ASARCO is a fully integrated miner, smelter and refiner of copper in the United States. ASARCO's domestic mines annually produce approximately 350 - 400 million pounds of copper. Significant copper mines include the Mission, Silver Bell and the Ray open-pit mines, all three in Arizona.
ASARCO was originally organized in 1899 and has operated for over 100 years, first as a holding company for diverse smelting, refining, and mining operations throughout the United States and now as a Tucson-based integrated copper mining, smelting, and refining company.
ASARCO is a subsidiary of ASARCO Inc., itself a subsidiary of Americas Mining Corporation, which is owned by Grupo Mexico.
- On August 9, 2005, ASARCO filed for reorganization under Chapter 11 of the Bankruptcy Code in the United States Bankruptcy Court for the Southern District of Texas, Corpus Christi Division.
- On August 1, 2006, the United States filed a bankruptcy proof of claim on behalf of EPA with the United States Bankruptcy Court for the Southern District of Texas, Corpus Christi Division in the ASARCO Chapter 11 bankruptcy.
- In March 2008 the Bankruptcy Court for the Southern District of Texas, Corpus Christi Division approved the process by which ASARCO would pursue the selection of a plan sponsor and sale of its operating assets.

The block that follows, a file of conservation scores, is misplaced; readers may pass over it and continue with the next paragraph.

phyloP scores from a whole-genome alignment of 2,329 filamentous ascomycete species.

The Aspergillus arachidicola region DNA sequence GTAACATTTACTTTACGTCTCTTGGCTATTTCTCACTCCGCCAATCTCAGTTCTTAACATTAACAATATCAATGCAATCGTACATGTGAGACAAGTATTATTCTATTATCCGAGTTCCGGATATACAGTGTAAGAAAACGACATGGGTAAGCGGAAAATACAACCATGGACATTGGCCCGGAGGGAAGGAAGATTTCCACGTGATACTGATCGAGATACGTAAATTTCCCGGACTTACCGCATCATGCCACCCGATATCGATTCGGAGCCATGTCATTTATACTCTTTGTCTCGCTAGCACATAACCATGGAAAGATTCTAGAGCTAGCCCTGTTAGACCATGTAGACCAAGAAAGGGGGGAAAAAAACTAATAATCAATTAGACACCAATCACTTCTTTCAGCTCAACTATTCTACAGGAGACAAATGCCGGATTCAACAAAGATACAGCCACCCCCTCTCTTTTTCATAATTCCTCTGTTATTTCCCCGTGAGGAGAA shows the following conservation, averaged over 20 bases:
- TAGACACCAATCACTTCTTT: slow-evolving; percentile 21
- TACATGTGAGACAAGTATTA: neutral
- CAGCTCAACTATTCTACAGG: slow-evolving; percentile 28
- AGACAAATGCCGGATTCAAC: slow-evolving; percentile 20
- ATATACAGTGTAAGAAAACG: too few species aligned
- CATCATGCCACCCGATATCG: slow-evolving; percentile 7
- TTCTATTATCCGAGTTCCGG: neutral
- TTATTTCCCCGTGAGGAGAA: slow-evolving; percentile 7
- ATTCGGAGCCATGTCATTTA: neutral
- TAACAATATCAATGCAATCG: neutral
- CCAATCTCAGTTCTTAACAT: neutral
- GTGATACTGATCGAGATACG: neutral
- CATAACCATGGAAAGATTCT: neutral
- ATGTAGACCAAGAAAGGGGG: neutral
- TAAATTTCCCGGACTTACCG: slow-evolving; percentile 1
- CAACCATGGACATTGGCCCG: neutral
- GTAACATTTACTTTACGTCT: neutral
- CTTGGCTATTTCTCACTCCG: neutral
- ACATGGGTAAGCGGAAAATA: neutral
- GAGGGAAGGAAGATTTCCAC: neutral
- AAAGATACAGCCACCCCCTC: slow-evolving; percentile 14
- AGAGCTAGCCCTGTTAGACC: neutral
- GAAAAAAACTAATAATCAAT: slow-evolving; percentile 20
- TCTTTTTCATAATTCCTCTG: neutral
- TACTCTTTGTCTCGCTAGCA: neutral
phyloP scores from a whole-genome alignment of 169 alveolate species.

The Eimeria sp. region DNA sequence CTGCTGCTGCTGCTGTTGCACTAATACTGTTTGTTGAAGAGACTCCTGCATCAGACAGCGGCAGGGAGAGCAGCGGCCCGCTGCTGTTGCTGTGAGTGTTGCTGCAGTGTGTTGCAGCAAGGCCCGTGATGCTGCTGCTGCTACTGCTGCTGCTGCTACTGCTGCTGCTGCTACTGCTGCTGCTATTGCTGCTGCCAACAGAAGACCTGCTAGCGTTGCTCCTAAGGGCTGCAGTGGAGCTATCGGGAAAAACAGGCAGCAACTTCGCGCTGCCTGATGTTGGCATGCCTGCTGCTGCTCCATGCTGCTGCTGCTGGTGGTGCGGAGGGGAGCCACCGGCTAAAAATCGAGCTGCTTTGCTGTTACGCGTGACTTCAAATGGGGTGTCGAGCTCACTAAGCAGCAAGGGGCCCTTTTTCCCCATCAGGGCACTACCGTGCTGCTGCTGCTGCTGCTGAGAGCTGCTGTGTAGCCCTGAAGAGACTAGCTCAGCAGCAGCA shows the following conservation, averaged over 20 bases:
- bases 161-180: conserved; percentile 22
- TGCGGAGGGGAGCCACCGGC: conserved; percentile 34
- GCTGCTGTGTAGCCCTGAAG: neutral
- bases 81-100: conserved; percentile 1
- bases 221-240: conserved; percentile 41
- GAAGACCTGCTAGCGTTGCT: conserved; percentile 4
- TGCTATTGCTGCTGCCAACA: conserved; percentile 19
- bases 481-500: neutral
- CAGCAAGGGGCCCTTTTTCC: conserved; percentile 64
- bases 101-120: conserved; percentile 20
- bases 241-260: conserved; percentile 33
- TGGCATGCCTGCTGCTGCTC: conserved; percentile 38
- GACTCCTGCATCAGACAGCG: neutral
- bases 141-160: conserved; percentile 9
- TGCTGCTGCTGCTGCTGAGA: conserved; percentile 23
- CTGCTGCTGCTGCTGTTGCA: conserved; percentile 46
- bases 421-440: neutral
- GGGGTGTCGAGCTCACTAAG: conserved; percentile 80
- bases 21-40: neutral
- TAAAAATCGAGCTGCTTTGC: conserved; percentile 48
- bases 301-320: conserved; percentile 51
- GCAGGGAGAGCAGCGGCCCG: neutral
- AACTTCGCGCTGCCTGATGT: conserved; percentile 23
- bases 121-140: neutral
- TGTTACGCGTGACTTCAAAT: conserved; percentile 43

- After a bidding process for the purchase of ASARCO's assets, Sterlite (USA), Inc., a subsidiary of Vedanta Resources plc (an Indian corporation), on May 30, 2008, executed a purchase and sales agreement in the amount of $2.6 billion for ASARCO's assets. After the purchase and sales agreement was executed, copper prices began to decline, and on October 14, 2008, Sterlite representatives informed the United States Bankruptcy Court for the Southern District of Texas, Corpus Christi Division that the company could not honor the contract.
- The Debtor and Sterlite, however, were able to execute another purchase and sales agreement in March 2009.
- On June 5, 2009, the Bankruptcy Court for the Southern District of Texas, Corpus Christi Division approved five settlement agreements which provided recovery on environmental claims at numerous Superfund sites throughout the country. See section on settlement agreements below
- ASARCO's Parent submitted its own plan of reorganization to the Bankruptcy Court for the Southern District of Texas, Corpus Christi Division.